Visit to Organic Avocado Farm and Packing House in Michoacán, Mexico

Part 3: Maria's Organic Avocado Farm

by Keith Agoada

In many ways I regard Maria as the mother of organic avocado farming in Mexico, and deservedly so. She is the mother of 11 kids who all grow avocados, and now she has grandkids that are growing organic avocados.

She raised her family on a self sufficient family farm in rural Michoacán, Mexico. Everything was grown for family consumption, and any leftovers were bartered in town. Now her family has over 800 hectares of avocado production, and one of her sons owns a packing house.

Maria
Maria

Maria is located about 30 minutes outside of Uruapan and is managing her 7 hectare organic avocado farm. Leonel and I drove into her property just as Maria was finishing the foliar spraying of her biofertilizer fermented preparations. These preparations consists of plant materials from her farm, fermented overtime with molasses (to activate the microorganisms.) For a woman of 75 years I was impressed to see her work the machine.

As always Maria greeted us with a huge smile, and a big hug as she was happy to see her son Leonel. Right away we walked the avocado farm with Maria as she wanted Leonel's opinion on a young tree that was getting eaten by insects. Leonel gave her advice, which was to let the insects eat the tree, and to focus her energy on saving the trees around it. I'm not sure if Maria agreed with his strategy, but it was a cool moment to be a part of.

We then walked back to Maria's farm house where she gave us a tour of her organic vegetable garden. Leonel harvested some tomato and chayote. We took it back to her outdoor kitchen. Leonel cut the chayote, added fresh lime juice and sea salt. We then cut tomatoes and avocados, and made mini chayote sandwiches. Looking out at the view of the mountains in the distance, I felt blessed to be in Mexico.

On this trip I decided to purchase 10 bars of Maria's homemade organic avocado soap. She told me that many years ago she had a dream that one day she would be old and have nothing to do and would be bored. After waking from the dream she decided to take destiny into her own hands, and began pursuing her soap business. For three years she has created formulas, featuring her avocados, mamey and the herbs from her garden. Maria's skin is always glowing. She gives credit to her soap. Once she felt the formula was perfected she began gifting the soap to some family and friends. Now there is a following of people in Uruapan who only use Maria's soap to wash their face.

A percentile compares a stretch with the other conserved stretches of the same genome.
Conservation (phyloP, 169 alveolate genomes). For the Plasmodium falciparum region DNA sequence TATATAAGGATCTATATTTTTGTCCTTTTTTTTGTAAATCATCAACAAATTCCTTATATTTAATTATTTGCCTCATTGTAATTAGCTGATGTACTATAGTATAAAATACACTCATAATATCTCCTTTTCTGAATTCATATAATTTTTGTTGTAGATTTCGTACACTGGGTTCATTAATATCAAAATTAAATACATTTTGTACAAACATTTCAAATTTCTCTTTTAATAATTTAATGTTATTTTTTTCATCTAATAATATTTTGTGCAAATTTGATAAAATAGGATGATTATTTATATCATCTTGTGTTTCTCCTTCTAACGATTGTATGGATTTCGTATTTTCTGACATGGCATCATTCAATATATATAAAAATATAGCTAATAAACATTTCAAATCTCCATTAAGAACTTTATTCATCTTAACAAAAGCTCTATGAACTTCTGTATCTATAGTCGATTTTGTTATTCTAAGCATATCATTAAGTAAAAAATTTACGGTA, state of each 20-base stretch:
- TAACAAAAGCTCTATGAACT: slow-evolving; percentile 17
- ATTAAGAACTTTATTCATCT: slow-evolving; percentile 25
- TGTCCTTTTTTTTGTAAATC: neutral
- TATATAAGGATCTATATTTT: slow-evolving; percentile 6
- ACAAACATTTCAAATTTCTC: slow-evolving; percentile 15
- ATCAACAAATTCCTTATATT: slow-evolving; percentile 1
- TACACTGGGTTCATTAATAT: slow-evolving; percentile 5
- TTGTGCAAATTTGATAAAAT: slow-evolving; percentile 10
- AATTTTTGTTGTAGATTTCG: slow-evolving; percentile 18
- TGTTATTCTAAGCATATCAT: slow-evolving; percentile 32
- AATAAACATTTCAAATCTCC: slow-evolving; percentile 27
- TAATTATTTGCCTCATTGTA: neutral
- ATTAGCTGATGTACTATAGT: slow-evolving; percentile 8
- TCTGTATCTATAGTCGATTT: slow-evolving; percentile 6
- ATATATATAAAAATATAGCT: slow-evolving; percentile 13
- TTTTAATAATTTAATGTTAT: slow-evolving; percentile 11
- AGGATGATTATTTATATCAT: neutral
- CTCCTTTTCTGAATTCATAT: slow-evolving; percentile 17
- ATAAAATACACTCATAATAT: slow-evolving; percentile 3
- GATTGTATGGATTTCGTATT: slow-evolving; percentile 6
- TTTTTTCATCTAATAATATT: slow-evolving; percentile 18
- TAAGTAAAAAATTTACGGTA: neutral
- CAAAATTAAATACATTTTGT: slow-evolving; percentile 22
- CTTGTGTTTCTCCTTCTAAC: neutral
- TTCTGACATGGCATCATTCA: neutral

Part 1: Leonel and the Packing House
by Keith Agoada

In August I had the privilege of spending three days in Michoacán, Mexico visiting with Leonel Chavez, Owner and CEO of Michoacan Organics an export wholesaler dedicated to organic avocado supply chain and sales to the United States.

Leonel is a pioneer in organic avocados in Mexico with more than 20 years experience grow

 
Part 2: Breakfast at Rinconcito
by Keith Agoada

After completing our visit to the packing facility Leonel expressed his desire to have a proper breakfast before visiting his mom's farm. Apparently the tacos and orange juice didn't fulfill Leonel's appetite. I usually start my day with juice, some fruit, or perhaps a smoothie. So the big Mexican breakfast is a bit outs

 
Part 4: Leonel's Farm
by Keith Agoada

As a final stop on my visit to Michoacán, Leonel brought me to his farm. This was the first farm that Leonel converted from conventional practices and certified organic.